First things first – what exactly is assisted stretching?
Performing better, recovering faster and preventing injury is fast becoming a priority for people of all fitness levels, not just athletes. That’s where assisted stretching comes in. So much more than a generic calf stretch at the end of a workout, these one-on-one sessions, carried out with a dedicated ‘strechologist’, aim to release fascia, the dense, fibrous connective tissue that encompasses both muscle and bone. In small amounts, fascial tissue is protective, but it accumulates as a result of intense exercise. Fascia build-up can ultimately become restrictive, limiting our range of motion and leading to injury.
What happens in a session?
In short, a lot of stretches you didn’t know your body was capable of. We booked in for one of StretchLAB’s longer 50-minute sessions, which started with a ten minute warm up with a Theragun (a clever chiropractor-developed tool that uses percussive therapy to boost blood flow, break up scar tissue and banish lactic acid). Lying face down on a massage table, it felt somewhat like being pummelled with an electric drill. Once the warm-up was complete, our therapist worked from top to toe for the remaining 40 minutes, pushing and pulling our body into dynamic stretches designed to loosen up tight areas.
How do you feel afterwards?
At least two inches taller. Somewhere between a Thai massage and the most intense yoga class of your life, regular sessions will leave you feeling more flexible, as well as taller and leaner.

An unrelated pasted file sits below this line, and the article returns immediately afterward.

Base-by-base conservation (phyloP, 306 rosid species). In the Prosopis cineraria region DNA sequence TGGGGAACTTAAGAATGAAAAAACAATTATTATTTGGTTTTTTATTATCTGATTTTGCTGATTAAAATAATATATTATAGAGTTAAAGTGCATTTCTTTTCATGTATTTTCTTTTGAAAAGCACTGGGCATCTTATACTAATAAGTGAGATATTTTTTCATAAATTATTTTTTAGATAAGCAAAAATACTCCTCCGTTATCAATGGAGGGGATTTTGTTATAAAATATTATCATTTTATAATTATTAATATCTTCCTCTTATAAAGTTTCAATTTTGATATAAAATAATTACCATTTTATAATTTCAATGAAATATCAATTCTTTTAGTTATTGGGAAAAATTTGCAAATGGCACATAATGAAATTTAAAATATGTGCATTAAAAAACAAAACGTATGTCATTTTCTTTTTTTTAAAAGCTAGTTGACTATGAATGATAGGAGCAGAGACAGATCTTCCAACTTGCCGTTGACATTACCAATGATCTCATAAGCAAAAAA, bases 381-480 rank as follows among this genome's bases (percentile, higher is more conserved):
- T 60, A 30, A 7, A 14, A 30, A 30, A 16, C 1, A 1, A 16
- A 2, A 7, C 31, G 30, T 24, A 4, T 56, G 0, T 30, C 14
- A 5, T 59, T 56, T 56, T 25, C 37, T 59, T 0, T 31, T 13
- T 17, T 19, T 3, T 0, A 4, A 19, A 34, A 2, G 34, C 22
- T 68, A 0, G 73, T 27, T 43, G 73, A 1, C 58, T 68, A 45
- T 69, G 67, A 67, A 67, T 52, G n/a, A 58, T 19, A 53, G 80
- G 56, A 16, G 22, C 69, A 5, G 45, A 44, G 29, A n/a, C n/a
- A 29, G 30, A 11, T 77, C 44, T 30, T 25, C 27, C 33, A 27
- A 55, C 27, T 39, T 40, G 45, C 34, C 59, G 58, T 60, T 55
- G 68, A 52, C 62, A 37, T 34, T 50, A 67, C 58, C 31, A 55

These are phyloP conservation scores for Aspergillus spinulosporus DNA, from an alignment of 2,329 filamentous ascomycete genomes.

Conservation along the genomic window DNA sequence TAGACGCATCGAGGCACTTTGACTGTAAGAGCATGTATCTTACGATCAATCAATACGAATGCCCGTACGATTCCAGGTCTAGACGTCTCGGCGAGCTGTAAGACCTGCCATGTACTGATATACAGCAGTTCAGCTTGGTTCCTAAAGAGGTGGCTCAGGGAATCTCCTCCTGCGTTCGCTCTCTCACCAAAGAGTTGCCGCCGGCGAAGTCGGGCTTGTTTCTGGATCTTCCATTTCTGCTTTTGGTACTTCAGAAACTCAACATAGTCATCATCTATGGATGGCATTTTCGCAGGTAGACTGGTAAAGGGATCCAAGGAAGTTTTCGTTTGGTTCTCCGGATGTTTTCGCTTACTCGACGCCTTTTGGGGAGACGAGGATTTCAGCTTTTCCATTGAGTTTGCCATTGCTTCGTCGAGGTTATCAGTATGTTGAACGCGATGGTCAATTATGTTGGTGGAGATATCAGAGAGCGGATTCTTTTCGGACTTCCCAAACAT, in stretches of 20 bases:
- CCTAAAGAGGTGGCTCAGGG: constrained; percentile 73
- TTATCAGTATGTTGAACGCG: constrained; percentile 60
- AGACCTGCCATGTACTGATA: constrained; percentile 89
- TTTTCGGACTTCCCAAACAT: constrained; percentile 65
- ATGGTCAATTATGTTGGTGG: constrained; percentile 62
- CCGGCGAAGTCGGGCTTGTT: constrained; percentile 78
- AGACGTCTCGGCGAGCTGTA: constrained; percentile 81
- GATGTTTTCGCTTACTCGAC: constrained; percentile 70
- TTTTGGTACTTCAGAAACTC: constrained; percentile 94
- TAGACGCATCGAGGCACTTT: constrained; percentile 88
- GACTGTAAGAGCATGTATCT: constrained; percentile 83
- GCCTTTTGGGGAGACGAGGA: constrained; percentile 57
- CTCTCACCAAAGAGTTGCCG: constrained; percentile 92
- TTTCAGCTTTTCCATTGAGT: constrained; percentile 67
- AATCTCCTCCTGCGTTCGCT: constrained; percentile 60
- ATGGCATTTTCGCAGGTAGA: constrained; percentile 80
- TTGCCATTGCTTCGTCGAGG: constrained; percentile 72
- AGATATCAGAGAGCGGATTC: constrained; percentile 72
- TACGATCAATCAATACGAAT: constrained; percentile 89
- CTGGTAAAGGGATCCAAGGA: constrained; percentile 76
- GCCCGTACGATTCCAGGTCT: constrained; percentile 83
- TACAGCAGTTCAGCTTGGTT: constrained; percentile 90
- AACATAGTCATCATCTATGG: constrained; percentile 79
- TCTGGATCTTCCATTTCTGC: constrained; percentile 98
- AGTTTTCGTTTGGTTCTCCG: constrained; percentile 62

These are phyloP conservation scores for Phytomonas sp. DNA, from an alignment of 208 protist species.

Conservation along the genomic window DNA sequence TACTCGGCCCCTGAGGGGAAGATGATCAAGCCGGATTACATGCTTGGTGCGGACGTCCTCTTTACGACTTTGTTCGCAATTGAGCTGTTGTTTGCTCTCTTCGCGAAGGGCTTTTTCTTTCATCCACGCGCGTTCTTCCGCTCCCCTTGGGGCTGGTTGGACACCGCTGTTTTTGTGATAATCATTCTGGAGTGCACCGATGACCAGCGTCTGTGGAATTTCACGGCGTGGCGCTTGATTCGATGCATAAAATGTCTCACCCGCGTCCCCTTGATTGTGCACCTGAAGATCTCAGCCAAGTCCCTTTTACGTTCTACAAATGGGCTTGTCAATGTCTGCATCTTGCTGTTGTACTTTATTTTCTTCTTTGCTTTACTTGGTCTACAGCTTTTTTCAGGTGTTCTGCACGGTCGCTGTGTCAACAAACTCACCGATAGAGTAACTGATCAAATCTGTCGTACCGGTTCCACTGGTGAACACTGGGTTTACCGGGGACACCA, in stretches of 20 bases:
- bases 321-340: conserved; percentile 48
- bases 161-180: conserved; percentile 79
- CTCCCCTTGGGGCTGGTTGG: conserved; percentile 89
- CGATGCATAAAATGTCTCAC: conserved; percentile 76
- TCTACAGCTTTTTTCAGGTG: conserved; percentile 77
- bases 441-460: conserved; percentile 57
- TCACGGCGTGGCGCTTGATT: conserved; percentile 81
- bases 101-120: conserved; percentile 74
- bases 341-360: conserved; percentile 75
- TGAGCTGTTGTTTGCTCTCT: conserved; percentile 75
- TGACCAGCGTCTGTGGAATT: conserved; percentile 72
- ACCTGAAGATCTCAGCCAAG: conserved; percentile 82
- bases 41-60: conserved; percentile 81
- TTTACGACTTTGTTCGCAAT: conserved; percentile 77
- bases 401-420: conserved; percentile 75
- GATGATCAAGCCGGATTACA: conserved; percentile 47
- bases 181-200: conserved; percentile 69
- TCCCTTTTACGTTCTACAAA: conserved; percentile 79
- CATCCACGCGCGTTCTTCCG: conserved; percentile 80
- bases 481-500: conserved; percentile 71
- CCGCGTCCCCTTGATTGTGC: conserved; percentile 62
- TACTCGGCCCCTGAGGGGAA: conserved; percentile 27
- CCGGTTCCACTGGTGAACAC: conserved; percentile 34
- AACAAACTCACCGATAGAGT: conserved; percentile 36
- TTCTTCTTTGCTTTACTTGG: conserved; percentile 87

Who is it for?
Whether your head is bowed over a desk all day or you’re training for your next marathon, assisted stretching is a must-try. More interactive than a massage and ten times more effective than sitting on the foam roller for ten minutes, it’s the cool down you didn’t know you needed. This type of stretching is also perfect for the gym junkie that frequently skips the post-class stretch, which can shorten and tighten muscles and ultimately hamper results.
How is it different to yoga?
If you believe your regular yoga class gives you all the stretch you need, think again. Assisted stretching is a completely different ball game to yoga, instead working the body in a passive way, enabling you to reach a depth in your stretches that isn’t possible in a pigeon pose, for example.
How often should you go?
It depends on your goal. If you’re training for a race or have a specific aim in mind (our ‘stretchologist’ told us lots of people come in desperate to be able to do the splits) the experts say you should be visiting once a week. Just be aware, the pros say it takes a few weeks for your muscles to respond to assisted stretching. If budget is an issue, once a month is adequate for most.
What else is on offer?
StretchLAB is a dedicated recovery zone, offering one-on-one bookings as well as compression boot sessions (designed to banish lactic acid from the legs, they are well worth a try if you are a keen runner) and speedy 15-minute stretches done solely with a Theragun. Tucked just behind Oxford Street in London, the studio is in the perfect spot to swing by after work or on your lunchbreak.
The bottom line?
While there will always be a place for a massage, StretchLAB felt just as restorative as an hour spent in a spa. The staff are charming, and all are experts in their field – the majority have a background in dance, Thai massage and yoga. At £55 for 50 minutes, this is a luxury. But when it comes to better posture, increased performance and stress reduction, it’s one workout you don’t want to skip.
Sessions start at £28; visit StretchLAB.co.uk for more information on additional services, discounted packages and membership options.
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